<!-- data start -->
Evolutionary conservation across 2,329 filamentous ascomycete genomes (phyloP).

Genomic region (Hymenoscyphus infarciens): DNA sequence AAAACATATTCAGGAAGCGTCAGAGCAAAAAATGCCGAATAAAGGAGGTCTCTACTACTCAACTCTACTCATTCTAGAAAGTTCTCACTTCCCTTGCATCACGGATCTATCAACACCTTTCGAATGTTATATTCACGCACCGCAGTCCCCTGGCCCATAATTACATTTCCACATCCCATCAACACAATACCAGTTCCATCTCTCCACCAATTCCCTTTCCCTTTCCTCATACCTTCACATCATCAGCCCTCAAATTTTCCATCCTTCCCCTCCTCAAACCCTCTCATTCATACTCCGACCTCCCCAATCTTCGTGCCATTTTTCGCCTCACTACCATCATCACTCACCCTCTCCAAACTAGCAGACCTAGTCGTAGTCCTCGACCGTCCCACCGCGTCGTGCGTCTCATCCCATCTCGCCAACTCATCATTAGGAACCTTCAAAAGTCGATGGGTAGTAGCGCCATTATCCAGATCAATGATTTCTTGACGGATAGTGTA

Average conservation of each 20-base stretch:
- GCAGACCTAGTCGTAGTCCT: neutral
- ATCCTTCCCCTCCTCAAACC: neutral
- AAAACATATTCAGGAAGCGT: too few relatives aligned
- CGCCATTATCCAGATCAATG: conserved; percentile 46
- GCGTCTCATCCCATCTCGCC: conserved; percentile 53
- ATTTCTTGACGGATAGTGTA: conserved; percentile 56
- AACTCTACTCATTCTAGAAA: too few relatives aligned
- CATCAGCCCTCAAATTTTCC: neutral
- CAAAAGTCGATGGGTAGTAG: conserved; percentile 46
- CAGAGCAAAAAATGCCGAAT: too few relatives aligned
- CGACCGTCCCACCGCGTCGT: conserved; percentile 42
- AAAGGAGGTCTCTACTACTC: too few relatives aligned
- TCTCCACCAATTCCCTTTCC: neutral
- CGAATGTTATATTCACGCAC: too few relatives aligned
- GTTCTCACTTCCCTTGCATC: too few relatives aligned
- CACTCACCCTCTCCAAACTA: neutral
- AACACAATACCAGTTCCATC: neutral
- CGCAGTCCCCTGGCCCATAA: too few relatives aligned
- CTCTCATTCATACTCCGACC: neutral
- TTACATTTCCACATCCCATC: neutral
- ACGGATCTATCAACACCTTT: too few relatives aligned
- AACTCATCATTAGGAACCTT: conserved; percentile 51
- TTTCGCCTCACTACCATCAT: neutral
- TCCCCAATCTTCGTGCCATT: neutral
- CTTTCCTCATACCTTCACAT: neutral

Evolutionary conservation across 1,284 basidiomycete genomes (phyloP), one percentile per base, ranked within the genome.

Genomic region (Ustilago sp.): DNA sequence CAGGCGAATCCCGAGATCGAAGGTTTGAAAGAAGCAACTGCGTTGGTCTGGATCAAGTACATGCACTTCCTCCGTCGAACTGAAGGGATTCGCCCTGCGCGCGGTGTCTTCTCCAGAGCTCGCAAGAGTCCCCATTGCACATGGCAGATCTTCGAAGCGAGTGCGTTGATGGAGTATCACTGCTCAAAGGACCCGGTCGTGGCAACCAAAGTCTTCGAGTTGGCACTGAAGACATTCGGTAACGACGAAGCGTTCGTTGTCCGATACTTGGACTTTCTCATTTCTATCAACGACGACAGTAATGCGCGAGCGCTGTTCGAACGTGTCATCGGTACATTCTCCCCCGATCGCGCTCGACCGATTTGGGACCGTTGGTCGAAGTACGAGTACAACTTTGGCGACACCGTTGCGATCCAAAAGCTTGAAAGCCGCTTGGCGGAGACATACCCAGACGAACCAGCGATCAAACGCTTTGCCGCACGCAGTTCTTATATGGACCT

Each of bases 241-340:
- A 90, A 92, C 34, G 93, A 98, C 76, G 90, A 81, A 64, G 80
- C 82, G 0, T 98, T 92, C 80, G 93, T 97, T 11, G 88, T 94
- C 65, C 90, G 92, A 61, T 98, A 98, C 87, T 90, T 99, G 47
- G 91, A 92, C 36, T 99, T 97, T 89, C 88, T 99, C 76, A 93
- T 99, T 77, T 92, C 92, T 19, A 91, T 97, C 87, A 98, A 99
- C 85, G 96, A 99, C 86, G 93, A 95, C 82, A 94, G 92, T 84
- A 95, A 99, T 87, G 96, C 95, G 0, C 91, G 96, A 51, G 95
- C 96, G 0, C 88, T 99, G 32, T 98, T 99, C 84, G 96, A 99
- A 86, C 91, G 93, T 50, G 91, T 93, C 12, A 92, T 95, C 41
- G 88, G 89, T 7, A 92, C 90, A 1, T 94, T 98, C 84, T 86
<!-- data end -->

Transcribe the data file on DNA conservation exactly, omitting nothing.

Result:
Evolutionary conservation across 2,329 filamentous ascomycete genomes (phyloP).

Genomic region (Hymenoscyphus infarciens): DNA sequence AAAACATATTCAGGAAGCGTCAGAGCAAAAAATGCCGAATAAAGGAGGTCTCTACTACTCAACTCTACTCATTCTAGAAAGTTCTCACTTCCCTTGCATCACGGATCTATCAACACCTTTCGAATGTTATATTCACGCACCGCAGTCCCCTGGCCCATAATTACATTTCCACATCCCATCAACACAATACCAGTTCCATCTCTCCACCAATTCCCTTTCCCTTTCCTCATACCTTCACATCATCAGCCCTCAAATTTTCCATCCTTCCCCTCCTCAAACCCTCTCATTCATACTCCGACCTCCCCAATCTTCGTGCCATTTTTCGCCTCACTACCATCATCACTCACCCTCTCCAAACTAGCAGACCTAGTCGTAGTCCTCGACCGTCCCACCGCGTCGTGCGTCTCATCCCATCTCGCCAACTCATCATTAGGAACCTTCAAAAGTCGATGGGTAGTAGCGCCATTATCCAGATCAATGATTTCTTGACGGATAGTGTA

Average conservation of each 20-base stretch:
- GCAGACCTAGTCGTAGTCCT: neutral
- ATCCTTCCCCTCCTCAAACC: neutral
- AAAACATATTCAGGAAGCGT: too few relatives aligned
- CGCCATTATCCAGATCAATG: conserved; percentile 46
- GCGTCTCATCCCATCTCGCC: conserved; percentile 53
- ATTTCTTGACGGATAGTGTA: conserved; percentile 56
- AACTCTACTCATTCTAGAAA: too few relatives aligned
- CATCAGCCCTCAAATTTTCC: neutral
- CAAAAGTCGATGGGTAGTAG: conserved; percentile 46
- CAGAGCAAAAAATGCCGAAT: too few relatives aligned
- CGACCGTCCCACCGCGTCGT: conserved; percentile 42
- AAAGGAGGTCTCTACTACTC: too few relatives aligned
- TCTCCACCAATTCCCTTTCC: neutral
- CGAATGTTATATTCACGCAC: too few relatives aligned
- GTTCTCACTTCCCTTGCATC: too few relatives aligned
- CACTCACCCTCTCCAAACTA: neutral
- AACACAATACCAGTTCCATC: neutral
- CGCAGTCCCCTGGCCCATAA: too few relatives aligned
- CTCTCATTCATACTCCGACC: neutral
- TTACATTTCCACATCCCATC: neutral
- ACGGATCTATCAACACCTTT: too few relatives aligned
- AACTCATCATTAGGAACCTT: conserved; percentile 51
- TTTCGCCTCACTACCATCAT: neutral
- TCCCCAATCTTCGTGCCATT: neutral
- CTTTCCTCATACCTTCACAT: neutral

Evolutionary conservation across 1,284 basidiomycete genomes (phyloP), one percentile per base, ranked within the genome.

Genomic region (Ustilago sp.): DNA sequence CAGGCGAATCCCGAGATCGAAGGTTTGAAAGAAGCAACTGCGTTGGTCTGGATCAAGTACATGCACTTCCTCCGTCGAACTGAAGGGATTCGCCCTGCGCGCGGTGTCTTCTCCAGAGCTCGCAAGAGTCCCCATTGCACATGGCAGATCTTCGAAGCGAGTGCGTTGATGGAGTATCACTGCTCAAAGGACCCGGTCGTGGCAACCAAAGTCTTCGAGTTGGCACTGAAGACATTCGGTAACGACGAAGCGTTCGTTGTCCGATACTTGGACTTTCTCATTTCTATCAACGACGACAGTAATGCGCGAGCGCTGTTCGAACGTGTCATCGGTACATTCTCCCCCGATCGCGCTCGACCGATTTGGGACCGTTGGTCGAAGTACGAGTACAACTTTGGCGACACCGTTGCGATCCAAAAGCTTGAAAGCCGCTTGGCGGAGACATACCCAGACGAACCAGCGATCAAACGCTTTGCCGCACGCAGTTCTTATATGGACCT

Each of bases 241-340:
- A 90, A 92, C 34, G 93, A 98, C 76, G 90, A 81, A 64, G 80
- C 82, G 0, T 98, T 92, C 80, G 93, T 97, T 11, G 88, T 94
- C 65, C 90, G 92, A 61, T 98, A 98, C 87, T 90, T 99, G 47
- G 91, A 92, C 36, T 99, T 97, T 89, C 88, T 99, C 76, A 93
- T 99, T 77, T 92, C 92, T 19, A 91, T 97, C 87, A 98, A 99
- C 85, G 96, A 99, C 86, G 93, A 95, C 82, A 94, G 92, T 84
- A 95, A 99, T 87, G 96, C 95, G 0, C 91, G 96, A 51, G 95
- C 96, G 0, C 88, T 99, G 32, T 98, T 99, C 84, G 96, A 99
- A 86, C 91, G 93, T 50, G 91, T 93, C 12, A 92, T 95, C 41
- G 88, G 89, T 7, A 92, C 90, A 1, T 94, T 98, C 84, T 86